Wollongong City Council respects and acknowledges those who came before us, the Traditional Custodians of the land on which our City is built, and all of those who have contributed to the City of Wollongong.
We work with our community to identify, conserve, record and celebrate our city's heritage, so it can be appreciated today and by future generations. This includes heritage places, objects, records, stories and memorials.
Our Heritage Strategy PDF, 9692.98 KB gives an overview of Council’s approach to managing heritage in Wollongong.
This group provides advice to Council about activities that protect and promote Wollongong’s heritage.
Read more on the Wollongong Heritage Reference Group page.
If you’re doing work on a heritage property, different rules may apply to make sure its heritage value is protected.
You can get advice from our planning and heritage experts to help you through the process of developing a heritage property. See our Development Advice page or call us on (02) 4227 7111 for more information.
People who own or manage heritage properties can get support to help look after them.
Wollongong Heritage Fund
Each year, owners of heritage properties listed in our Local Environmental Plan can apply for support to repair and maintain their properties, or to prepare plans and reports for future work.
Read more on our Heritage Grants page.
Our heritage staff can provide advice to owners, managers and potential buyers of heritage properties. This advice could cover future development options, maintenance works and other relevant issues.
If your heritage project is more complex, we can also arrange a formal pre-lodgement meeting free of charge.
Email us or call (02) 4227 7111 to get advice about a heritage property.
Development fees and charges
If your heritage property is listed in our Local Environmental Plan, you may be able to apply for a refund of any Development Application and Construction Certificate fees. To be eligible, projects must not involve demolishing or removing any heritage items, and must be sympathetic to the property’s heritage.
Email us or call (02) 4227 7111 to request a refund.
Land rates and taxes
The official value of a piece of land can be affected by whether or not it is recognised as having heritage value. This is important because the land value can affect any land taxes and Council rates that might apply.
If your property is listed as a heritage item on our Local Environmental Plan or the State Heritage Register, your Notice of Valuation from the NSW Valuer General should note that the land is 'heritage restricted'. This means that the valuation of your land takes into consideration the impact of the heritage listing.
If your Notice of Valuation doesn't show a heritage restriction and you think it should, you can contact the NSW Valuer General to ask for a review.
For more details, see the NSW State Government Valuer General website.
Council directly looks after many properties and items across our city that have heritage significance. This includes Aboriginal heritage sites, parks and reserves, war memorials, pools, cemeteries, buildings and trees.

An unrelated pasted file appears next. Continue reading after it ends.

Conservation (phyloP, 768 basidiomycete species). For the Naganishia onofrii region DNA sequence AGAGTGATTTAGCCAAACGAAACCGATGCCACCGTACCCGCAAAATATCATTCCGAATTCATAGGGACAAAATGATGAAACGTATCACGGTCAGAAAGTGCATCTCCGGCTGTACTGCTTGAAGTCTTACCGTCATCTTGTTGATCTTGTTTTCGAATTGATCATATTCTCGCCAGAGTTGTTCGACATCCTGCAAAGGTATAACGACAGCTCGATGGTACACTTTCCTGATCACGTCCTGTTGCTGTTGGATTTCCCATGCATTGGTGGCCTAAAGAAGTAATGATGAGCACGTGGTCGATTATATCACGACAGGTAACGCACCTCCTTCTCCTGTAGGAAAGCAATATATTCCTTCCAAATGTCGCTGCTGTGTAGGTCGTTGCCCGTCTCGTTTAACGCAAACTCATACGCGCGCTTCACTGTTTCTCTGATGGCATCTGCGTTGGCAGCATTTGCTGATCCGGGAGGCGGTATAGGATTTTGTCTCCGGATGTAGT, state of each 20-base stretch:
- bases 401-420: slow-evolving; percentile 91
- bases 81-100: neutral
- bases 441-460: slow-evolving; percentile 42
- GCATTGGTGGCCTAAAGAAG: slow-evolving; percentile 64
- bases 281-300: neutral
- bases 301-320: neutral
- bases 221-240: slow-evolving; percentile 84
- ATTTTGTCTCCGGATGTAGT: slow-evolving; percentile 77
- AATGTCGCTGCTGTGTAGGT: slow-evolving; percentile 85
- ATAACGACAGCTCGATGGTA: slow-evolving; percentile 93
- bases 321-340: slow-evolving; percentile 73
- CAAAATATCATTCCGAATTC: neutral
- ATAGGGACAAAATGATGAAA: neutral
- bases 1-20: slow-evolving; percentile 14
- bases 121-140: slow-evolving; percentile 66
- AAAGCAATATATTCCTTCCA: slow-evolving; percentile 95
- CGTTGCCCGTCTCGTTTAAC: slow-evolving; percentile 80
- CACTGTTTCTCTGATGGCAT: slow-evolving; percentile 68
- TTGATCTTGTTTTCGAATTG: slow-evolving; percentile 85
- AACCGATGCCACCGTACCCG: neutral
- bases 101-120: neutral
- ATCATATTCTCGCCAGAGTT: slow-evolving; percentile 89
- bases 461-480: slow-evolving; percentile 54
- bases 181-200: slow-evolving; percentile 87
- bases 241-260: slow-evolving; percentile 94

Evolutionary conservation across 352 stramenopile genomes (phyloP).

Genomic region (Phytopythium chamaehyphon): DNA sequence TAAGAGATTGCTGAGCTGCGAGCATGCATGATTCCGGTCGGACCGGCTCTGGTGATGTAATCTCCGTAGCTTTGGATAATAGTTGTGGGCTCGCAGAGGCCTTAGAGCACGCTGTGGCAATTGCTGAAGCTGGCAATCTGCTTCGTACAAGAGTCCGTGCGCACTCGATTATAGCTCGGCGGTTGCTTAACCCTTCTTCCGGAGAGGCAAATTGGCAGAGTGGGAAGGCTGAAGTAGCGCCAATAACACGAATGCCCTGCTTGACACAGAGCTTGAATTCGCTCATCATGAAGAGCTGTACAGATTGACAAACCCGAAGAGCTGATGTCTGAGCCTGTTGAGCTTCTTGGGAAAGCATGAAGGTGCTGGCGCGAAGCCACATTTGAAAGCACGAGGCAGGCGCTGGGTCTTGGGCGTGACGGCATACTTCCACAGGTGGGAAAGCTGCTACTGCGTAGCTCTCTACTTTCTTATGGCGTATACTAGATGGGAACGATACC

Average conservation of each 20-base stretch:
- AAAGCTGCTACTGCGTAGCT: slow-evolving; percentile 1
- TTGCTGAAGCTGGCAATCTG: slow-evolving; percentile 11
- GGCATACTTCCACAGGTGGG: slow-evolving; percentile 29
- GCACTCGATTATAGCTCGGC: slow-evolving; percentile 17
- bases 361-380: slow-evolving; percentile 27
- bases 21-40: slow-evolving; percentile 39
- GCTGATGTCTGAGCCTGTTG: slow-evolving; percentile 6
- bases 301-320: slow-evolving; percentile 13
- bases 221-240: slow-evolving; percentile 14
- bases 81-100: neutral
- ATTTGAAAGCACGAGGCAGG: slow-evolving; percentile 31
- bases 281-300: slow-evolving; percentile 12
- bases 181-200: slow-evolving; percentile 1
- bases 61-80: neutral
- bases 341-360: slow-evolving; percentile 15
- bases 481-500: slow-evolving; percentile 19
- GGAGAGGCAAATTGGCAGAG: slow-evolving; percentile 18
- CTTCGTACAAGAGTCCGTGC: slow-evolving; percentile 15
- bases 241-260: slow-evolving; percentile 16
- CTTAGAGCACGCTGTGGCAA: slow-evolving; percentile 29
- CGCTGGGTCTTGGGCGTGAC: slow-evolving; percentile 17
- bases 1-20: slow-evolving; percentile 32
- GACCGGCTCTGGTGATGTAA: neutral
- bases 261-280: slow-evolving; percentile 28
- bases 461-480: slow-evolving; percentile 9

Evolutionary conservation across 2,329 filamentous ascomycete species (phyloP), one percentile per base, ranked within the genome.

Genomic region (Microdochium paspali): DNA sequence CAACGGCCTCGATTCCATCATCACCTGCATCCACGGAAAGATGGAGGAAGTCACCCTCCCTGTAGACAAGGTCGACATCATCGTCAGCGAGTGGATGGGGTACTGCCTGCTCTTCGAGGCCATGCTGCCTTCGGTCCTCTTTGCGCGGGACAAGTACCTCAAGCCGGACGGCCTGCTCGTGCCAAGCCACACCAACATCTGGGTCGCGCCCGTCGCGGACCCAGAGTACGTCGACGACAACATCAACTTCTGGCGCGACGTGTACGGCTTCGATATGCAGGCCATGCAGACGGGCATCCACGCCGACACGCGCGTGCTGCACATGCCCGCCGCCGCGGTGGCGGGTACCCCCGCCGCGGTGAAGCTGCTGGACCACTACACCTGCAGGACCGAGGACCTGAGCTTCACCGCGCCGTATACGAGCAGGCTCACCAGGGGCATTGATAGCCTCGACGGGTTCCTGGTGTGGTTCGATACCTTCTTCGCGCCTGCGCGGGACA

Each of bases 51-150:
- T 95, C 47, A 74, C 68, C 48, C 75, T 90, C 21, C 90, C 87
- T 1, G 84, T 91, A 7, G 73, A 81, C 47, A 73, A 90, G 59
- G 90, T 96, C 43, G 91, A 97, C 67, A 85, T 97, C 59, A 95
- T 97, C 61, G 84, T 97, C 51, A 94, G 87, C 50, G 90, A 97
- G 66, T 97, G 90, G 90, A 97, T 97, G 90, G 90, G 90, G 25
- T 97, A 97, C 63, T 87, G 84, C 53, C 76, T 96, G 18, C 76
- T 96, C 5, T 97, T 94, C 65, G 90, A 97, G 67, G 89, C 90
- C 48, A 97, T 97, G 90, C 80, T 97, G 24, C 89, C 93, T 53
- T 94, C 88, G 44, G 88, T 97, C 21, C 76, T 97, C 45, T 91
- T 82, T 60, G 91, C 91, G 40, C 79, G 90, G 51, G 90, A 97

Some of the significant sites we look after that have State-level heritage significance include:
- North Beach Bathers Pavilion and Kiosk
- Gleniffer Brae at Wollongong Botanic Garden
- Hill 60, Port Kembla
We also look after the Waterfall General (Garawarra) Cemetery, which was used in the first half of the 20th century as a burial site for over 2000 tuberculosis patients.
If you think there's a site in the Wollongong Local Government Area that has heritage value, you can nominate it for a local heritage listing. Anyone can make a nomination, including individuals, property owners, community groups and government departments.
Follow the steps below to nominate a site to be considered for the local Heritage Schedule.
- Read the Heritage Nomination Guidelines PDF, 671.83 KB
- Fill out the Nomination Form DOCX, 41.59 KB to the best of your ability
- Email the completed nomination form to Council.
Please note, making a nomination does not guarantee that Council will support your request, or that the item will be included on the Heritage Schedule.
The heritage nomination process can take a long time; usually it involves extensive research and assessment by Council's heritage staff, a Planning Proposal process, multiple reports to Council, plus public exhibitions and notifications.
When looking at nominations, we give priority to items that:
- are likely to have local heritage significance
- are part of a class or type of items that is not well represented on the Heritage Schedule
- have the support of the owner for the nomination
- are at risk or under threat.
- Aboriginal Culture and Communities
- Coast and Waterways
- Trees and Plants
- Natural Areas
- Native Animals
- Pest Animals
- Climate Change
- Environmental Education
Floods and Stormwater
- Allans Creek Catchment
- Brooks Creek Catchment
- Collins Creek Catchment
- Duck Creek Catchment
- Fairy and Cabbage Tree Creeks Catchment
- Hewitts Creek Catchment
- Kully Bay Catchment
- Lake Illawarra Catchment
- Minnegang Creek Catchment
- Mullet Creek Catchment
- Northern Suburbs Catchment
- Towradgi Creek Catchment
- Wollongong City Catchment
- Stormwater Pollution
Parking and Transport
- Public Transport
- Parking in the City Centre
- Rangers and Parking Fines
- Caravans and Boats
- Accessible Parking
- Road Safety
- Public Toilets
- Wollongong CBD
- History and Heritage
- Memorial Gardens and Cemeteries
- Sister Cities
- Filming and Photography